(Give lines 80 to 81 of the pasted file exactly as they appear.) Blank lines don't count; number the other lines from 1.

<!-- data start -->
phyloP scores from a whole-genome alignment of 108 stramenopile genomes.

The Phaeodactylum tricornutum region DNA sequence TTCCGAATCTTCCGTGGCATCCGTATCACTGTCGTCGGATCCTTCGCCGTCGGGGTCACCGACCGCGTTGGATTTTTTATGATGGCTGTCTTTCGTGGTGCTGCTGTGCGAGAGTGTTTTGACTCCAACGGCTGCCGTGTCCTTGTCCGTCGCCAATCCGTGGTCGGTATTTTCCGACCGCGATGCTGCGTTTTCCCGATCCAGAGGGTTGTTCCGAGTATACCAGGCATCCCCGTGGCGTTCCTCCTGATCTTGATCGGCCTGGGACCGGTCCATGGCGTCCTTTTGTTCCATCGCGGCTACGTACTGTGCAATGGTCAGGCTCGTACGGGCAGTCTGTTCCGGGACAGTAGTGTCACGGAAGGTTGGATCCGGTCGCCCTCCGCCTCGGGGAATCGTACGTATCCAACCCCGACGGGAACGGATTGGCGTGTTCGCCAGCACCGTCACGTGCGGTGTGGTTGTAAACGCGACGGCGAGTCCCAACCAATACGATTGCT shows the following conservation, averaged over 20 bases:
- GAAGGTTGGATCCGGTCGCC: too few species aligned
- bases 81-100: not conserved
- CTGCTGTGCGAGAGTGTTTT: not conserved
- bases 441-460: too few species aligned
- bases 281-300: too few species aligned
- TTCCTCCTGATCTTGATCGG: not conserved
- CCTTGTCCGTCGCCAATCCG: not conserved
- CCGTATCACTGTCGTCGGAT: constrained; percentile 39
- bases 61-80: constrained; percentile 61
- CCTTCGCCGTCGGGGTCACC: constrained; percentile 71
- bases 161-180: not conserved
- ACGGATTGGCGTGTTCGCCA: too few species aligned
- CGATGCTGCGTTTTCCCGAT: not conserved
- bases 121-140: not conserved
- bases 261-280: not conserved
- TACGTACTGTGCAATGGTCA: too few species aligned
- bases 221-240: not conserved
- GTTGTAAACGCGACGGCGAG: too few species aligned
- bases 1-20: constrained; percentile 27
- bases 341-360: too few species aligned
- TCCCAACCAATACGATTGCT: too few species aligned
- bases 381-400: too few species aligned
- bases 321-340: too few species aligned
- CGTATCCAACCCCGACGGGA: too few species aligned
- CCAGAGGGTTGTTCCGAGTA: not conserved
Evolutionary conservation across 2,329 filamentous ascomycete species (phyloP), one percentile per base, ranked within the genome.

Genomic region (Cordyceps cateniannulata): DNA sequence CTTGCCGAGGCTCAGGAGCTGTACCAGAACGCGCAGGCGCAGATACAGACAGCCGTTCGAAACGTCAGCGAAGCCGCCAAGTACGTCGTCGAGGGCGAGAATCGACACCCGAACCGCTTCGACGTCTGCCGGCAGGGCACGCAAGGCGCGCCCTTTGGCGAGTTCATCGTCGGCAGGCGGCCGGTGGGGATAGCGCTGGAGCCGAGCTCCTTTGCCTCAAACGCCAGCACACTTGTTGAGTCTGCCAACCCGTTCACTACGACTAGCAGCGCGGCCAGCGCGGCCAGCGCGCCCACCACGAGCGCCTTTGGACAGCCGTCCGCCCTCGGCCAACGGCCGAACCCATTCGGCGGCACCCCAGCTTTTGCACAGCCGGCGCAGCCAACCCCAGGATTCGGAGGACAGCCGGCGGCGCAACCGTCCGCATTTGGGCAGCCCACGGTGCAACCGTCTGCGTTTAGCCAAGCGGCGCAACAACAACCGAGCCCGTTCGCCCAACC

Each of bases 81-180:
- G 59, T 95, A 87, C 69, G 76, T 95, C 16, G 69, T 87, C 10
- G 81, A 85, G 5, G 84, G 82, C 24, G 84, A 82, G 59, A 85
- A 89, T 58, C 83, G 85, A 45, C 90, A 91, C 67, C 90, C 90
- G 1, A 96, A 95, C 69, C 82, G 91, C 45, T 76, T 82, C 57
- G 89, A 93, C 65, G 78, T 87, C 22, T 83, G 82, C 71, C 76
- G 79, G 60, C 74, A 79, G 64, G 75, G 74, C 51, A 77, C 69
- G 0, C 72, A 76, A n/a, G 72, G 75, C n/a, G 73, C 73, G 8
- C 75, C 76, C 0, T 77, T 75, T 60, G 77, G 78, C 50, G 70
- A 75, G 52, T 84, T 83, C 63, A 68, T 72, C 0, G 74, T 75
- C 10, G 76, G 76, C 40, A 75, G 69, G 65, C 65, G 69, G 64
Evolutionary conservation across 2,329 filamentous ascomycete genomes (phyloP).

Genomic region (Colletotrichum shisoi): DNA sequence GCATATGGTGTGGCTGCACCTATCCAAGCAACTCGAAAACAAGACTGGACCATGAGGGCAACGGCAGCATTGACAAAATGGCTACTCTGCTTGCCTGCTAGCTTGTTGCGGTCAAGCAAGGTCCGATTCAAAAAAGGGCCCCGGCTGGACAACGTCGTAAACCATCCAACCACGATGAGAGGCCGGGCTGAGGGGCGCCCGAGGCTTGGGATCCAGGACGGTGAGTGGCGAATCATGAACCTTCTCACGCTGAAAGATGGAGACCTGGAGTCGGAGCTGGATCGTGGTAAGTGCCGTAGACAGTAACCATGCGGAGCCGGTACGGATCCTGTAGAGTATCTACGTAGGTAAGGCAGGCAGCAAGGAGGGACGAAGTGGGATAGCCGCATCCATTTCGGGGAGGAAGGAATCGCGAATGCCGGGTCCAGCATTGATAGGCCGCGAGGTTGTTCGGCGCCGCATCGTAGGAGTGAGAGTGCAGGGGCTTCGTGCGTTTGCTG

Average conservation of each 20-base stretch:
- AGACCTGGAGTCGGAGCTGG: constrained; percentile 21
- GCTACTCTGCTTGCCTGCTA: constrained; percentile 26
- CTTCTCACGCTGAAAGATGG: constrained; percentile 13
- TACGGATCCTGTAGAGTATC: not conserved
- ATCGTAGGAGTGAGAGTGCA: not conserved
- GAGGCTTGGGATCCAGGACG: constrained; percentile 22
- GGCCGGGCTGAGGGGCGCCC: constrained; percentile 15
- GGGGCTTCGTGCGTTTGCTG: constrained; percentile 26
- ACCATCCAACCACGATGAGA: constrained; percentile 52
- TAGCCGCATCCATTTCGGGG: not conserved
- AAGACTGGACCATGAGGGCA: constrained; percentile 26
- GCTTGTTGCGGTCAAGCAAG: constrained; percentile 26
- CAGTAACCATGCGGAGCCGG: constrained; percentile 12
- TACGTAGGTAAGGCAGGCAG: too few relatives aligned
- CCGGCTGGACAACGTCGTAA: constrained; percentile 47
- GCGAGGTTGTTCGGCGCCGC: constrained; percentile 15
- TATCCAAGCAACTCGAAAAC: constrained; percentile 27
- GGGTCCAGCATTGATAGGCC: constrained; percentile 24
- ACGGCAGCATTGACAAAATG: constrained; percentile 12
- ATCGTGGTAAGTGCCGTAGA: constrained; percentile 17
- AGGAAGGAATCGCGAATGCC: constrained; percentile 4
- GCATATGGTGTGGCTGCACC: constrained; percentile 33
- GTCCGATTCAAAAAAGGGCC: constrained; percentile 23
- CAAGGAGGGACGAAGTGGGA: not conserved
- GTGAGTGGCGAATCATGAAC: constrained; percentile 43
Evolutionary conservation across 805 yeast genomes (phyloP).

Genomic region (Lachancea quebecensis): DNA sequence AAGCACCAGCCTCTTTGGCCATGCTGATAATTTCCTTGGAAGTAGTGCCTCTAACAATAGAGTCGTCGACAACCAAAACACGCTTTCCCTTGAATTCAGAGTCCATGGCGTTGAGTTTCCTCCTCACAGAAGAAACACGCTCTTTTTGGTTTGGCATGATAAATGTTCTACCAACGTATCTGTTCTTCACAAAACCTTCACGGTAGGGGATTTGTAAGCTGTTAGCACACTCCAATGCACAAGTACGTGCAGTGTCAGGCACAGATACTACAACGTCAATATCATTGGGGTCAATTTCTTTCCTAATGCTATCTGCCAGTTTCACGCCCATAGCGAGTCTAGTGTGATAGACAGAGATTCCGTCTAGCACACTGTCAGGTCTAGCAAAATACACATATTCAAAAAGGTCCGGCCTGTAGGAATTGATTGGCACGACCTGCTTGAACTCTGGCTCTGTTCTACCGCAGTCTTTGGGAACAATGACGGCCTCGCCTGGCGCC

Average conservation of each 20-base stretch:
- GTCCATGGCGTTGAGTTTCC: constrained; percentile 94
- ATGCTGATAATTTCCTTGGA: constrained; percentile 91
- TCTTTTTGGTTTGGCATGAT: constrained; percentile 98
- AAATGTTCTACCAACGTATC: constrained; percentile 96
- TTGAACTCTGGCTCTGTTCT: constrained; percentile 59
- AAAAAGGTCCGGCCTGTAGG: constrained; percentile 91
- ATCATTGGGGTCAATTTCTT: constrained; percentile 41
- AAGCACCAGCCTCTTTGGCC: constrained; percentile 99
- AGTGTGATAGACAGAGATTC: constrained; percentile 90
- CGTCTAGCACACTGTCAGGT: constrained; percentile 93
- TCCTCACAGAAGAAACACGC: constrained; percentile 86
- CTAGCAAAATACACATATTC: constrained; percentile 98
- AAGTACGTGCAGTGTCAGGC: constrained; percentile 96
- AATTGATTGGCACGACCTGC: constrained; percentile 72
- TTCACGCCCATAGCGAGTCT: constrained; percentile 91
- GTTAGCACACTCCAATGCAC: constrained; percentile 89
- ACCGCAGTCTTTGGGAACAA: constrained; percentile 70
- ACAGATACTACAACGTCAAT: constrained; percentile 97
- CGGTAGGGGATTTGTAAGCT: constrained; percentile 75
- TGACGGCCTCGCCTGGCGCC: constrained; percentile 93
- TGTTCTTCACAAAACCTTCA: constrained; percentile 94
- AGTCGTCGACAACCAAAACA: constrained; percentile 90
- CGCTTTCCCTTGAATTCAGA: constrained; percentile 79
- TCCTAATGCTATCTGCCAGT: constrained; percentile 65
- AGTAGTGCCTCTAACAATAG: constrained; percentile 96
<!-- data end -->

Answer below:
- AGTGTGATAGACAGAGATTC: constrained; percentile 90
- CGTCTAGCACACTGTCAGGT: constrained; percentile 93